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Do Pictorial Mnemonic Text-Learning Aids Give Students Something Worth Writing About?

Journal of Educational Psychology , Volume 95 (2): 327 – Jun 1, 2003

Details

Publisher
American Psychological Association
Copyright
Copyright © 2003 by American Psychological Association
ISSN
0022-0663
eISSN
1939-2176
D.O.I.
10.1037/0022-0663.95.2.327
Publisher site
See Article on Publisher Site

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Do Pictorial Mnemonic Text-Learning Aids Give Students Something Worth Writing About?

Abstract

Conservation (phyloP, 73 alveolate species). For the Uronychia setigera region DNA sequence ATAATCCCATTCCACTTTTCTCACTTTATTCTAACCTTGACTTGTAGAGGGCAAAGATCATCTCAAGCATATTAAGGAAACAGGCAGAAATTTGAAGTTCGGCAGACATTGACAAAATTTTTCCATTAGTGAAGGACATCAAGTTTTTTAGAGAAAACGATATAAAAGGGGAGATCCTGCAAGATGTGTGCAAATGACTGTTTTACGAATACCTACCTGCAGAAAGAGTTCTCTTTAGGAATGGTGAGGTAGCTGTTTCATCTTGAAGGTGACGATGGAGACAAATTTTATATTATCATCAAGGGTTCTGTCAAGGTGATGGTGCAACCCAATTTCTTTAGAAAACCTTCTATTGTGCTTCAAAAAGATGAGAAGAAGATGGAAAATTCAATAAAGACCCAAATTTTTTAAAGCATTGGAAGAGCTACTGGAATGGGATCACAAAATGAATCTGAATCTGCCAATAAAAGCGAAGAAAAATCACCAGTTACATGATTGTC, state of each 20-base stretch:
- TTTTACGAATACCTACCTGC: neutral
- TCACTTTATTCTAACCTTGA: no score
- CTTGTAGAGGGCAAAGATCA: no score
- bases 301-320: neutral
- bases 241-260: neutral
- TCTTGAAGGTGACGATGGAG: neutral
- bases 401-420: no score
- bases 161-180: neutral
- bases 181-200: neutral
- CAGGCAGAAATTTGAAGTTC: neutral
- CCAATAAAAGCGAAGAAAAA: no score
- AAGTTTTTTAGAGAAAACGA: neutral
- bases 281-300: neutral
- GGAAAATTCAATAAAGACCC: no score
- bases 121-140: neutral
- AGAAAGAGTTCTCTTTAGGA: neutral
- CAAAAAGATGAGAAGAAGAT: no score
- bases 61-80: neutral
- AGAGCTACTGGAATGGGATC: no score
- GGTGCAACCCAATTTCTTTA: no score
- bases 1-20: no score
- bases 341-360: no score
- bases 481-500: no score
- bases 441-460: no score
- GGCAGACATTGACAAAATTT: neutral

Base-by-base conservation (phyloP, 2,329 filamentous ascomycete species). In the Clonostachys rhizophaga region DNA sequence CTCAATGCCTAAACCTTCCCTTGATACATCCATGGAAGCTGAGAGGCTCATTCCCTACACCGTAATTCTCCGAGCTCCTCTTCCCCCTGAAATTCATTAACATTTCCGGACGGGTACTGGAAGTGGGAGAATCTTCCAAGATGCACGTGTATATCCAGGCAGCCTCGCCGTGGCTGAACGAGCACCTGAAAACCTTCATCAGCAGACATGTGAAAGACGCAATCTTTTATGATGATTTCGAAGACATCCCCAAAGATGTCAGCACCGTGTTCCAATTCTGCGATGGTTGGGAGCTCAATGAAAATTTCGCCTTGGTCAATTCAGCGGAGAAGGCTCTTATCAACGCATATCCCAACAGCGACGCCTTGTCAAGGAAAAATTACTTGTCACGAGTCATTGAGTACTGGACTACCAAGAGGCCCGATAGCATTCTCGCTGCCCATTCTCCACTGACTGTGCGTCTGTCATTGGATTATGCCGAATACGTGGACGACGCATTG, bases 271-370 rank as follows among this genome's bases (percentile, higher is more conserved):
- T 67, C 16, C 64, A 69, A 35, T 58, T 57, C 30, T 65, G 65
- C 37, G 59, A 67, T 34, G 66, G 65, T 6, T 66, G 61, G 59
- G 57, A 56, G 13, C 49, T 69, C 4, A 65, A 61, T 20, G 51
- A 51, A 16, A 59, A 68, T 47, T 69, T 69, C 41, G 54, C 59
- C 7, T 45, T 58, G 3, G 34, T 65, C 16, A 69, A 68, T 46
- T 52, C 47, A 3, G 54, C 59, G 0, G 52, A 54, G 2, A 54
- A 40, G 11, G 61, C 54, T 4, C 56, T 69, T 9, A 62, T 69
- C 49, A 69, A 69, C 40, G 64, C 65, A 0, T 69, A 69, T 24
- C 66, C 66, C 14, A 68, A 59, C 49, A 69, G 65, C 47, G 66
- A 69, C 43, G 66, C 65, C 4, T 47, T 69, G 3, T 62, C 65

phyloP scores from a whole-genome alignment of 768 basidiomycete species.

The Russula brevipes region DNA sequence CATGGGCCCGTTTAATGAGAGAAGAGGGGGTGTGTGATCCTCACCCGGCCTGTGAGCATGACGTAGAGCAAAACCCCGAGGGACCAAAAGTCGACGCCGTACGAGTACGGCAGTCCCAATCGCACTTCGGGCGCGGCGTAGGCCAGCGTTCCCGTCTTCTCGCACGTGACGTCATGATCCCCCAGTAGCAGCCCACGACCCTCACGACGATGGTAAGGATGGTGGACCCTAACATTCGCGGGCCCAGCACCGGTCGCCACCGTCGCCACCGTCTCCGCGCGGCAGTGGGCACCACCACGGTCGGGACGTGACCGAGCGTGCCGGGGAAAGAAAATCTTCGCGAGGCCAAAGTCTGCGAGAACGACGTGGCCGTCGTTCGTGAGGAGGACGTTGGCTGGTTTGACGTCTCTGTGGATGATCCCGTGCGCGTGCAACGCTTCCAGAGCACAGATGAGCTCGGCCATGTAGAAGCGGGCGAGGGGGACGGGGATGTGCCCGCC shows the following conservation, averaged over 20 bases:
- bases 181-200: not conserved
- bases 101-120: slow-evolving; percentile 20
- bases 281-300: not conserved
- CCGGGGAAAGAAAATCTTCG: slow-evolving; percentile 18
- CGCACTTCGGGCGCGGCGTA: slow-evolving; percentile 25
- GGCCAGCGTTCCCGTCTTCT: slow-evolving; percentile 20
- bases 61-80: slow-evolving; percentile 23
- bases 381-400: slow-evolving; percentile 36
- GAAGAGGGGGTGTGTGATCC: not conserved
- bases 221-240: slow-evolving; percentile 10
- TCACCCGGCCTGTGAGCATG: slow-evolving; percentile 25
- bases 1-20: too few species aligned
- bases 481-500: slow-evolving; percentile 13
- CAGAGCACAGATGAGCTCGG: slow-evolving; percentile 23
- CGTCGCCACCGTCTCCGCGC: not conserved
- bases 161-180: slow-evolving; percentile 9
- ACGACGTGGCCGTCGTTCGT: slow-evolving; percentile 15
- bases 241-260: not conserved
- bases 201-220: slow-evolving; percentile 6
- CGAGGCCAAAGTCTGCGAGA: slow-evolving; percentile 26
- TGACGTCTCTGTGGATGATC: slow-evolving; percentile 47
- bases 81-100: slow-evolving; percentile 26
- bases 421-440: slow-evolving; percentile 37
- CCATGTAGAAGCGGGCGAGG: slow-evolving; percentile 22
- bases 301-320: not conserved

In 2 experiments, college students read a historical passage on aspects of human intelligence. Students were randomly assigned to 2 different instructional conditions to process the passage: mnemonic, where keywords for intelligence theorists' surnames and line drawings linking the theorists and their contributions were provided, and free study, where participants were given summary paragraphs and were instructed to use their own preferred study methods. In both experiments, mnemonic participants remembered more names and contributions than did free-study participants: (a) on immediate and 1-week delayed matching tasks and (b) in written essays, with no compensating decrement in the essays' structural coherence. The findings illustrate that mnemonic techniques are useful in improving both students' memory for and application of central textual information.
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